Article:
Our lives are filled with turning points, moments that changed things for the better or indeed the worst, events or experiences that change the way we think, feel, and act – and this year’s Holocaust Memorial Day theme ‘One Day’ resonates on that level, as it marks ‘one Day’, 27 January when the Auschwitz-Birkenau complex was liberated. Yet the theme also offers other lens, a specific date like 20 January 1942 and the Wannsee Conference that might be considered a turning point or significant moment in the terrible history of the Holocaust, or perhaps ‘one day’ on 8 October 1942 when for Leon Greenman and his family ‘everything changed’, or could be the hope that Holocaust survivors clung to that ‘one day’ the war would end, they might return home and perhaps be reunited with loved ones.
As a teacher, this Holocaust Memorial Day and its theme ‘one day’ speaks to our sense of vocation, our educational vision and, as Holocaust educators a sense that talking and teaching about the Holocaust should enable young people to learn and remember the past, to make sense of their present and equip them to participate in the work needed to fulfil the demand for ‘Never again’, to aspire to making ‘genocide history’.
So, what as a teacher, in a UCL Quality Mark Beacon School, were my turning points, moments, events or ‘One Day’ experiences that I reflect on this Holocaust Memorial Day?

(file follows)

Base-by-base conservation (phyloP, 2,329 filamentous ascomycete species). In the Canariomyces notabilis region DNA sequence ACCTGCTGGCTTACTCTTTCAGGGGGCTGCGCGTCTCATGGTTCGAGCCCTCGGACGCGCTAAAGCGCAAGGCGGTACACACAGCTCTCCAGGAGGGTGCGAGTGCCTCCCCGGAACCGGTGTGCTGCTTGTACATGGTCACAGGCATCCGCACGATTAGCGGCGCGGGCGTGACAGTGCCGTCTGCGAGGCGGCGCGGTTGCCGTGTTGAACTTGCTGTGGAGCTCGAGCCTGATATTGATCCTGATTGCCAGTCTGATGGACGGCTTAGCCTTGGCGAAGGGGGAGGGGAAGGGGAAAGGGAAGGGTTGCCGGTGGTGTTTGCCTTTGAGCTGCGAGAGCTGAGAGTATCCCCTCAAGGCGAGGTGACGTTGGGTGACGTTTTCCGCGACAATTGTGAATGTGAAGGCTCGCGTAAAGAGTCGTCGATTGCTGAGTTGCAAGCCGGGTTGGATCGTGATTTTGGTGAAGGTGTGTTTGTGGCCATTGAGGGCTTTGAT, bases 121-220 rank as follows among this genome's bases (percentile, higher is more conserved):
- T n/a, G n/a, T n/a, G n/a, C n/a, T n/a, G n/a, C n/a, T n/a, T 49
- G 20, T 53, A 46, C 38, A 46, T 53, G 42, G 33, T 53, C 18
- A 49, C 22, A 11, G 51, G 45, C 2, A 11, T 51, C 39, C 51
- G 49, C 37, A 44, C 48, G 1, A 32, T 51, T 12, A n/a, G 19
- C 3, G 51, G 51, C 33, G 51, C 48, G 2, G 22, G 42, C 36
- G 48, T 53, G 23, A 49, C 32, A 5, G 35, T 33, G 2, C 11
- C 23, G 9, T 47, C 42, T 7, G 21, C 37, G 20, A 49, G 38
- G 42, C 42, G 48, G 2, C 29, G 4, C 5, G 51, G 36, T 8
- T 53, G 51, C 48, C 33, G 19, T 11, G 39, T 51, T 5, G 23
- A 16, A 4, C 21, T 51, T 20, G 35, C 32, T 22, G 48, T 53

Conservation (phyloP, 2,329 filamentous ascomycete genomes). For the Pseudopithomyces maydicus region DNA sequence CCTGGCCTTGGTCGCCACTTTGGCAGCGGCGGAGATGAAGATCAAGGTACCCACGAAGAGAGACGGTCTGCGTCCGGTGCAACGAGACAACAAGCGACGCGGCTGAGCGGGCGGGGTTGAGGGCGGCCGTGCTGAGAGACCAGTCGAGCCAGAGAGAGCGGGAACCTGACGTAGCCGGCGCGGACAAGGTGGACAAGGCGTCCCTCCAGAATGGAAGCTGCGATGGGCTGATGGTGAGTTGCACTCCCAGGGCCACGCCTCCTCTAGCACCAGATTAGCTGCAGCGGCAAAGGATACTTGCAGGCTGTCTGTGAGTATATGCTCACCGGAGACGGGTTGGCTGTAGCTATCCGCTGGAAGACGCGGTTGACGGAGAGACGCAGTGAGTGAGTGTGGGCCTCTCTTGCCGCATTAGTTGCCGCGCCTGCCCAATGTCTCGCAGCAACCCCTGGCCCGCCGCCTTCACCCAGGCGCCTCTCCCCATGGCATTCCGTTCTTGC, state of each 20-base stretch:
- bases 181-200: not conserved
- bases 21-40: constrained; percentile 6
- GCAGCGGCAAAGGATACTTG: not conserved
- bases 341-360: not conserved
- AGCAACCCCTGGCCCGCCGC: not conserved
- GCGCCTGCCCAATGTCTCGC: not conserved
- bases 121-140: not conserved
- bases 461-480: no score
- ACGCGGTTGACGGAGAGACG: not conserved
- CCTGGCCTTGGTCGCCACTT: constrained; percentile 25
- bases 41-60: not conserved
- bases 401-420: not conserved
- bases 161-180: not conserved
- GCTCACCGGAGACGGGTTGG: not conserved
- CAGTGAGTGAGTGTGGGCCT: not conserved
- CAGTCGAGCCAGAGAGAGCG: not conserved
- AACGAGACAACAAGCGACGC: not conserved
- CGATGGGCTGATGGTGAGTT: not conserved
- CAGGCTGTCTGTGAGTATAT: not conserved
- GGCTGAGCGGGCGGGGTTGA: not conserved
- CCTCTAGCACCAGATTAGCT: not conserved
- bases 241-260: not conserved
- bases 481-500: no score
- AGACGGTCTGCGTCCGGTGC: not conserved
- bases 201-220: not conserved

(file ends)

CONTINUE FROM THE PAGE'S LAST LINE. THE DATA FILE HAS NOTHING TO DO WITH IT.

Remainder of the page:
Well, ‘one day’, about 8 years ago, I first encountered the Holocaust in schools when I took on the responsibility of teaching History. As a child and young adult I had heard fragments of conversations between my German-born great aunt and my family about her swift departure from Wuppertal, Germany to England as a teenager and later on pieced together, studying Contemporary European composers of the 20th century as a Music degree student, a deeper understanding of life in Germany in the 1930’s. Visits to Germany to meet family as a young adult always left me wanting to know more and asking the question, ‘what would ‘one day’ have been like here for Tante Doris?
‘One Day’ much later, as an adult and a teacher of History, I was given the privilege of applying for the Beacon School programme. UCL training started in earnest and in ‘one day’, I had found the validation and inspiration that I had searched for. Sitting in the IWM London, surrounded by the Centre team and among esteemed colleagues from across the country, I experienced a real turning point. The enduring visual memory of each and every person in that one room, in that one moment, looking at one shoe, on that ‘one day’, shaped the days and years to come.